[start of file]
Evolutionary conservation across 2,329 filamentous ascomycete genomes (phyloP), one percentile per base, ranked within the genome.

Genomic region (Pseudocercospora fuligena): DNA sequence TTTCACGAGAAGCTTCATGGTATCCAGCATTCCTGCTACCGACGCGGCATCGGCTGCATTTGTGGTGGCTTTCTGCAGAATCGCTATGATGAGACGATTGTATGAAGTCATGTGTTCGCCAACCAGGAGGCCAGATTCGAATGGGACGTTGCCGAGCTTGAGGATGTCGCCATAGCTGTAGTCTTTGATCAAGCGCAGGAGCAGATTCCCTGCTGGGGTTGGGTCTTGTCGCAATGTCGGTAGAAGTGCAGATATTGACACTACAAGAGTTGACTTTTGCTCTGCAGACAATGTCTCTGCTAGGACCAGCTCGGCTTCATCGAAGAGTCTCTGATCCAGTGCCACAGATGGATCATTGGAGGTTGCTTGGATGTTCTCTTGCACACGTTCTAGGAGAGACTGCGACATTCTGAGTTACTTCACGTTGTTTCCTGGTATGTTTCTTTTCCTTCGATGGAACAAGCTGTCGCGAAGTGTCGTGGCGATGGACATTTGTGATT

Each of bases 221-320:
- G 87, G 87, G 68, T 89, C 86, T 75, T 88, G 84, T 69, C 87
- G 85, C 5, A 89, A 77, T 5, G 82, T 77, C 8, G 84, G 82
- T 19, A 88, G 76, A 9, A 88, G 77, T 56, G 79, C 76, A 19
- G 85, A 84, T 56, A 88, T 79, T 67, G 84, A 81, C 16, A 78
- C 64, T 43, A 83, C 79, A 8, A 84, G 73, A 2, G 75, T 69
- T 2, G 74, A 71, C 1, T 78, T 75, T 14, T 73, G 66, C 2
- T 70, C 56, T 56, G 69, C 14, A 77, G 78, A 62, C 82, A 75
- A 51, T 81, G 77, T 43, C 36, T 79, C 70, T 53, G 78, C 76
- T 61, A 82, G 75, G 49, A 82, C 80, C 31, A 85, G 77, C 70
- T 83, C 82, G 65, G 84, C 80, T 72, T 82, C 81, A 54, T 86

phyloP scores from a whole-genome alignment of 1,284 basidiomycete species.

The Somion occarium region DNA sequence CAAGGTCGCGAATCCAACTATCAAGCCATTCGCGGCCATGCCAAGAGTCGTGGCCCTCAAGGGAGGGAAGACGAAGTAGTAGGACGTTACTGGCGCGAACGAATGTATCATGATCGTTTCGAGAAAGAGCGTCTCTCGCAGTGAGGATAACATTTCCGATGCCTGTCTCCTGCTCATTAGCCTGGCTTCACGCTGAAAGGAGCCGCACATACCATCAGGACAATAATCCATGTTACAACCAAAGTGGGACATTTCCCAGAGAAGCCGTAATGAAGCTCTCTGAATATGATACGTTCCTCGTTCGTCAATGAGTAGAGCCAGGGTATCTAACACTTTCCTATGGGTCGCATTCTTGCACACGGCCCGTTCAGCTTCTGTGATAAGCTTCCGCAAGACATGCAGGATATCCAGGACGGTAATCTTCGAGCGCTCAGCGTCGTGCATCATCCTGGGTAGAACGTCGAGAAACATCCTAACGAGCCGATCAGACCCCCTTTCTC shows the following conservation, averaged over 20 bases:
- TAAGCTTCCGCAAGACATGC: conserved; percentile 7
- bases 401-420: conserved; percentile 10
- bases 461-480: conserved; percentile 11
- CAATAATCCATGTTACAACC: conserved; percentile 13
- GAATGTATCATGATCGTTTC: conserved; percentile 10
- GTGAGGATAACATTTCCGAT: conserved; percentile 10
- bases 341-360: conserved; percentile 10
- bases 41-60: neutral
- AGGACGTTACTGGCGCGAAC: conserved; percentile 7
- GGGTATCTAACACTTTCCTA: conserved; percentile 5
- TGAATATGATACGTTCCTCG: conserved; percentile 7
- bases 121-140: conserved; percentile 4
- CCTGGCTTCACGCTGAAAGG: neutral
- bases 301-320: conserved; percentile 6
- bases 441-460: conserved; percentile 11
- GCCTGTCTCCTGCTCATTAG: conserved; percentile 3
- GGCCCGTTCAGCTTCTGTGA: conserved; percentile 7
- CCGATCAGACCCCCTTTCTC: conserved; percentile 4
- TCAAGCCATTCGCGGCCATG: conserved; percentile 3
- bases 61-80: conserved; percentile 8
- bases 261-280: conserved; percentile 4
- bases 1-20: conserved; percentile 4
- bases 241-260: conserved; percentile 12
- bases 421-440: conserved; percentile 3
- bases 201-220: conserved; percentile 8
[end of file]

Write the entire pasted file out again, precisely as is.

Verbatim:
Evolutionary conservation across 2,329 filamentous ascomycete genomes (phyloP), one percentile per base, ranked within the genome.

Genomic region (Pseudocercospora fuligena): DNA sequence TTTCACGAGAAGCTTCATGGTATCCAGCATTCCTGCTACCGACGCGGCATCGGCTGCATTTGTGGTGGCTTTCTGCAGAATCGCTATGATGAGACGATTGTATGAAGTCATGTGTTCGCCAACCAGGAGGCCAGATTCGAATGGGACGTTGCCGAGCTTGAGGATGTCGCCATAGCTGTAGTCTTTGATCAAGCGCAGGAGCAGATTCCCTGCTGGGGTTGGGTCTTGTCGCAATGTCGGTAGAAGTGCAGATATTGACACTACAAGAGTTGACTTTTGCTCTGCAGACAATGTCTCTGCTAGGACCAGCTCGGCTTCATCGAAGAGTCTCTGATCCAGTGCCACAGATGGATCATTGGAGGTTGCTTGGATGTTCTCTTGCACACGTTCTAGGAGAGACTGCGACATTCTGAGTTACTTCACGTTGTTTCCTGGTATGTTTCTTTTCCTTCGATGGAACAAGCTGTCGCGAAGTGTCGTGGCGATGGACATTTGTGATT

Each of bases 221-320:
- G 87, G 87, G 68, T 89, C 86, T 75, T 88, G 84, T 69, C 87
- G 85, C 5, A 89, A 77, T 5, G 82, T 77, C 8, G 84, G 82
- T 19, A 88, G 76, A 9, A 88, G 77, T 56, G 79, C 76, A 19
- G 85, A 84, T 56, A 88, T 79, T 67, G 84, A 81, C 16, A 78
- C 64, T 43, A 83, C 79, A 8, A 84, G 73, A 2, G 75, T 69
- T 2, G 74, A 71, C 1, T 78, T 75, T 14, T 73, G 66, C 2
- T 70, C 56, T 56, G 69, C 14, A 77, G 78, A 62, C 82, A 75
- A 51, T 81, G 77, T 43, C 36, T 79, C 70, T 53, G 78, C 76
- T 61, A 82, G 75, G 49, A 82, C 80, C 31, A 85, G 77, C 70
- T 83, C 82, G 65, G 84, C 80, T 72, T 82, C 81, A 54, T 86

phyloP scores from a whole-genome alignment of 1,284 basidiomycete species.

The Somion occarium region DNA sequence CAAGGTCGCGAATCCAACTATCAAGCCATTCGCGGCCATGCCAAGAGTCGTGGCCCTCAAGGGAGGGAAGACGAAGTAGTAGGACGTTACTGGCGCGAACGAATGTATCATGATCGTTTCGAGAAAGAGCGTCTCTCGCAGTGAGGATAACATTTCCGATGCCTGTCTCCTGCTCATTAGCCTGGCTTCACGCTGAAAGGAGCCGCACATACCATCAGGACAATAATCCATGTTACAACCAAAGTGGGACATTTCCCAGAGAAGCCGTAATGAAGCTCTCTGAATATGATACGTTCCTCGTTCGTCAATGAGTAGAGCCAGGGTATCTAACACTTTCCTATGGGTCGCATTCTTGCACACGGCCCGTTCAGCTTCTGTGATAAGCTTCCGCAAGACATGCAGGATATCCAGGACGGTAATCTTCGAGCGCTCAGCGTCGTGCATCATCCTGGGTAGAACGTCGAGAAACATCCTAACGAGCCGATCAGACCCCCTTTCTC shows the following conservation, averaged over 20 bases:
- TAAGCTTCCGCAAGACATGC: conserved; percentile 7
- bases 401-420: conserved; percentile 10
- bases 461-480: conserved; percentile 11
- CAATAATCCATGTTACAACC: conserved; percentile 13
- GAATGTATCATGATCGTTTC: conserved; percentile 10
- GTGAGGATAACATTTCCGAT: conserved; percentile 10
- bases 341-360: conserved; percentile 10
- bases 41-60: neutral
- AGGACGTTACTGGCGCGAAC: conserved; percentile 7
- GGGTATCTAACACTTTCCTA: conserved; percentile 5
- TGAATATGATACGTTCCTCG: conserved; percentile 7
- bases 121-140: conserved; percentile 4
- CCTGGCTTCACGCTGAAAGG: neutral
- bases 301-320: conserved; percentile 6
- bases 441-460: conserved; percentile 11
- GCCTGTCTCCTGCTCATTAG: conserved; percentile 3
- GGCCCGTTCAGCTTCTGTGA: conserved; percentile 7
- CCGATCAGACCCCCTTTCTC: conserved; percentile 4
- TCAAGCCATTCGCGGCCATG: conserved; percentile 3
- bases 61-80: conserved; percentile 8
- bases 261-280: conserved; percentile 4
- bases 1-20: conserved; percentile 4
- bases 241-260: conserved; percentile 12
- bases 421-440: conserved; percentile 3
- bases 201-220: conserved; percentile 8